As you note, there is some recent academic work on these effects. I tried to add a couple of links in a new section on post-2000 research. For an easy to understand overview, check a couple recent pages on Greg Mankiw's blog [3] and [4] which also have links to the academic research. It comes down to the measure of 'labor elasticity' which is how much people respond to tax rates by working more or less. Critics of supply-side economics say that this elasticity is low (a value of 0 means that people would work the same no matter how much tax levels change, wheras 1 is the highest level of elasticity, the amount of hours worked expands and contracts perfectly with tax policy). In general, this is a point of much contention, with the CBO using a value of 0.14, whereas Mankiw contends that most economic research would suggest a value of 0.5, and some research suggests it may be higher. The exact values of these differ based upon what type of tax you're looking at, what country the dataset is coming from, the number of years it covers, as well as how well the researchers control for external factors, such as war, weather, or cyclical changes in the economy. It also depends greatly based upon how much time lag you factor in. Real world empirical economies are too complex, and these effects occur over a sufficiently long time horizon (a couple years, min), that controlling for all the factors is very difficult.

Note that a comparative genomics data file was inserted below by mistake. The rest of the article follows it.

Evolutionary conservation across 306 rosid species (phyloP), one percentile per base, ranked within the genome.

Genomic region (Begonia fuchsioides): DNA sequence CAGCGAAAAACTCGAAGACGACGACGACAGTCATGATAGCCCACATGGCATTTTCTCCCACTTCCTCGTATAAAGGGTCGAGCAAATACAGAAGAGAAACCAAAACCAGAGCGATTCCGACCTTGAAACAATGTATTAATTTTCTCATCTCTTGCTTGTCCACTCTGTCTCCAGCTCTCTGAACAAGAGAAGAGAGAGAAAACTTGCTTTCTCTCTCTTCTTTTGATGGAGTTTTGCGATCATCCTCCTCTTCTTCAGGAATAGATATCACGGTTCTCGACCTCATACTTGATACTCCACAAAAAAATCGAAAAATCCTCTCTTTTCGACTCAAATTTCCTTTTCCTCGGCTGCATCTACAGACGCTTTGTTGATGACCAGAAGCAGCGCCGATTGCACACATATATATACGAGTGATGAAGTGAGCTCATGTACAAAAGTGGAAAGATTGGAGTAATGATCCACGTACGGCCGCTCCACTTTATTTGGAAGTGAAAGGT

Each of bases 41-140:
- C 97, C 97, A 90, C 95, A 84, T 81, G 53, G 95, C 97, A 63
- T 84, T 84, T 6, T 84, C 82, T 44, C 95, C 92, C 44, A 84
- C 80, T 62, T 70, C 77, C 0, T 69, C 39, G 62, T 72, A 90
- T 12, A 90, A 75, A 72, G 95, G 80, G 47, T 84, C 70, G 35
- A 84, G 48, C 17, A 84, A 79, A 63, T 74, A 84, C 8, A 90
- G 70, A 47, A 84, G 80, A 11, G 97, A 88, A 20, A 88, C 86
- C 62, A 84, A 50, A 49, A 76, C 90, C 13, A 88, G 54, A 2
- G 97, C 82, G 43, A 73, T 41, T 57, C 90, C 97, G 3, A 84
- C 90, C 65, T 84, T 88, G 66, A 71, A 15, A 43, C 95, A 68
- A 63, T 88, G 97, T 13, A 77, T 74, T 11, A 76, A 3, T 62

You also mention "and compare it to other 8-year time periods when taxes were largely constant". Over no 8 year time periods were taxes fairly constant, and this is what makes these comparisons especially difficult. During the Reagan years, dozens of tax bills were enacted, the largest ones cutting taxes, and later in his term actually slightly raising taxes, although they simultaneously simplified the tax code.
The summary though, tax policy definitely has an effect on economic growth (how hard would you work if tax rates were 100%?), and while the increased growth replaces some of the lost revenue, it doesn't appear to replace it all (unless maybe to look over an insanely long time horizon, of which is impossible to measure). Hope this helps. --Flyboy121 00:22, 10 September 2007 (UTC)

What is the 'Free Institute of Economic Research'?

This unaccredited institute has been putting articles on subjects like Welfare Economics, European Union, and related. I have tried to find about them online, to no avail. It is a breach of NPOV to use wikipedia for self-promotion and advance of private agendas. —The preceding unsigned comment was added by (talkcontribs) 04:09, 19 Nov 2006 (UTC)

It is basically a forum for the kind of free market nutter whose major talent in comparative economic analysis seems to lie in comparing growth rates between economies which start out at vastly different levels of both wealth and income generation in the base years selected.

Paul Krugman Criticism

Is there any particular reason why Paul Krugman's criticism of supply-side economics is in the introductory paragraph, instead of the criticism section? There is also criticism in the "Historical origins" section which I believe should be moved to the criticism section! What do you guys think?Invasion10 08:14, 17 May 2007 (UTC)

Two Reaganomics

Why are there two sections called "Reaganomics"? I think they should either be merged into each other, of come up with a different title for one of the sections.....Happyme22 14:15, 23 May 2007 (UTC)

Combined the two Reaganomics sections into one. Russ Anderson (talk) 04:05, 11 January 2008 (UTC)

Criticism section